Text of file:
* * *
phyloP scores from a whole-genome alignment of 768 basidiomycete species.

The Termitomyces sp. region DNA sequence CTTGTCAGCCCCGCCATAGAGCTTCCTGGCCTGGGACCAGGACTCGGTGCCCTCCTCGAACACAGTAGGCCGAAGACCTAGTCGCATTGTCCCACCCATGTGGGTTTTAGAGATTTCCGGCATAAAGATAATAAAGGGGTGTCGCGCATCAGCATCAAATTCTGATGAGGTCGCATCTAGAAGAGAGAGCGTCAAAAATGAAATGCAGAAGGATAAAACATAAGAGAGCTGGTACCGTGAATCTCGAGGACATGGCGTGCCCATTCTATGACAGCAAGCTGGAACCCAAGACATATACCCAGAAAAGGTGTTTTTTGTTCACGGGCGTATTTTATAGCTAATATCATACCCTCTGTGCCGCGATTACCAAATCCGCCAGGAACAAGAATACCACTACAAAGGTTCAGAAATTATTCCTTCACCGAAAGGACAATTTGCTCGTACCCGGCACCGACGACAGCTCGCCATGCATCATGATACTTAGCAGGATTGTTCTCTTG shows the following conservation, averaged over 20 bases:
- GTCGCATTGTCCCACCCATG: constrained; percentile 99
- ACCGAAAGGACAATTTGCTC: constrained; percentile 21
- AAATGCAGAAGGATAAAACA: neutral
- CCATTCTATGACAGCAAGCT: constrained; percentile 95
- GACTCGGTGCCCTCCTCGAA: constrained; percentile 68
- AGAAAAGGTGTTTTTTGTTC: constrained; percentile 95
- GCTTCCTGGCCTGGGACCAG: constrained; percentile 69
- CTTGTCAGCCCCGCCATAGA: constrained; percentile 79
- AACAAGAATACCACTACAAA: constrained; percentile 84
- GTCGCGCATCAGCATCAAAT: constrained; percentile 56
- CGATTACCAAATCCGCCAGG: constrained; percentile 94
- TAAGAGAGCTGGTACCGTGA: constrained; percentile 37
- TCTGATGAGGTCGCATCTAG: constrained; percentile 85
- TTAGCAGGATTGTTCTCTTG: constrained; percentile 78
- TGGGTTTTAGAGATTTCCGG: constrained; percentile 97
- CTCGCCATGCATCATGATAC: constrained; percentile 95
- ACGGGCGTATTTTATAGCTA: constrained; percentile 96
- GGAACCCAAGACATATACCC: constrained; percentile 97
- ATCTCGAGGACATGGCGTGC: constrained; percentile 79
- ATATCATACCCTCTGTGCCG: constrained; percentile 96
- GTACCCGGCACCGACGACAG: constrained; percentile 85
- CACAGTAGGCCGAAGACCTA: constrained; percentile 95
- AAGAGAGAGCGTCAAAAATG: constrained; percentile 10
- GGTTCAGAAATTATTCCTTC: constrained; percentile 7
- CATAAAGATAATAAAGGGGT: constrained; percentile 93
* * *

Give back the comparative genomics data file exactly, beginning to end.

phyloP scores from a whole-genome alignment of 768 basidiomycete species.

The Termitomyces sp. region DNA sequence CTTGTCAGCCCCGCCATAGAGCTTCCTGGCCTGGGACCAGGACTCGGTGCCCTCCTCGAACACAGTAGGCCGAAGACCTAGTCGCATTGTCCCACCCATGTGGGTTTTAGAGATTTCCGGCATAAAGATAATAAAGGGGTGTCGCGCATCAGCATCAAATTCTGATGAGGTCGCATCTAGAAGAGAGAGCGTCAAAAATGAAATGCAGAAGGATAAAACATAAGAGAGCTGGTACCGTGAATCTCGAGGACATGGCGTGCCCATTCTATGACAGCAAGCTGGAACCCAAGACATATACCCAGAAAAGGTGTTTTTTGTTCACGGGCGTATTTTATAGCTAATATCATACCCTCTGTGCCGCGATTACCAAATCCGCCAGGAACAAGAATACCACTACAAAGGTTCAGAAATTATTCCTTCACCGAAAGGACAATTTGCTCGTACCCGGCACCGACGACAGCTCGCCATGCATCATGATACTTAGCAGGATTGTTCTCTTG shows the following conservation, averaged over 20 bases:
- GTCGCATTGTCCCACCCATG: constrained; percentile 99
- ACCGAAAGGACAATTTGCTC: constrained; percentile 21
- AAATGCAGAAGGATAAAACA: neutral
- CCATTCTATGACAGCAAGCT: constrained; percentile 95
- GACTCGGTGCCCTCCTCGAA: constrained; percentile 68
- AGAAAAGGTGTTTTTTGTTC: constrained; percentile 95
- GCTTCCTGGCCTGGGACCAG: constrained; percentile 69
- CTTGTCAGCCCCGCCATAGA: constrained; percentile 79
- AACAAGAATACCACTACAAA: constrained; percentile 84
- GTCGCGCATCAGCATCAAAT: constrained; percentile 56
- CGATTACCAAATCCGCCAGG: constrained; percentile 94
- TAAGAGAGCTGGTACCGTGA: constrained; percentile 37
- TCTGATGAGGTCGCATCTAG: constrained; percentile 85
- TTAGCAGGATTGTTCTCTTG: constrained; percentile 78
- TGGGTTTTAGAGATTTCCGG: constrained; percentile 97
- CTCGCCATGCATCATGATAC: constrained; percentile 95
- ACGGGCGTATTTTATAGCTA: constrained; percentile 96
- GGAACCCAAGACATATACCC: constrained; percentile 97
- ATCTCGAGGACATGGCGTGC: constrained; percentile 79
- ATATCATACCCTCTGTGCCG: constrained; percentile 96
- GTACCCGGCACCGACGACAG: constrained; percentile 85
- CACAGTAGGCCGAAGACCTA: constrained; percentile 95
- AAGAGAGAGCGTCAAAAATG: constrained; percentile 10
- GGTTCAGAAATTATTCCTTC: constrained; percentile 7
- CATAAAGATAATAAAGGGGT: constrained; percentile 93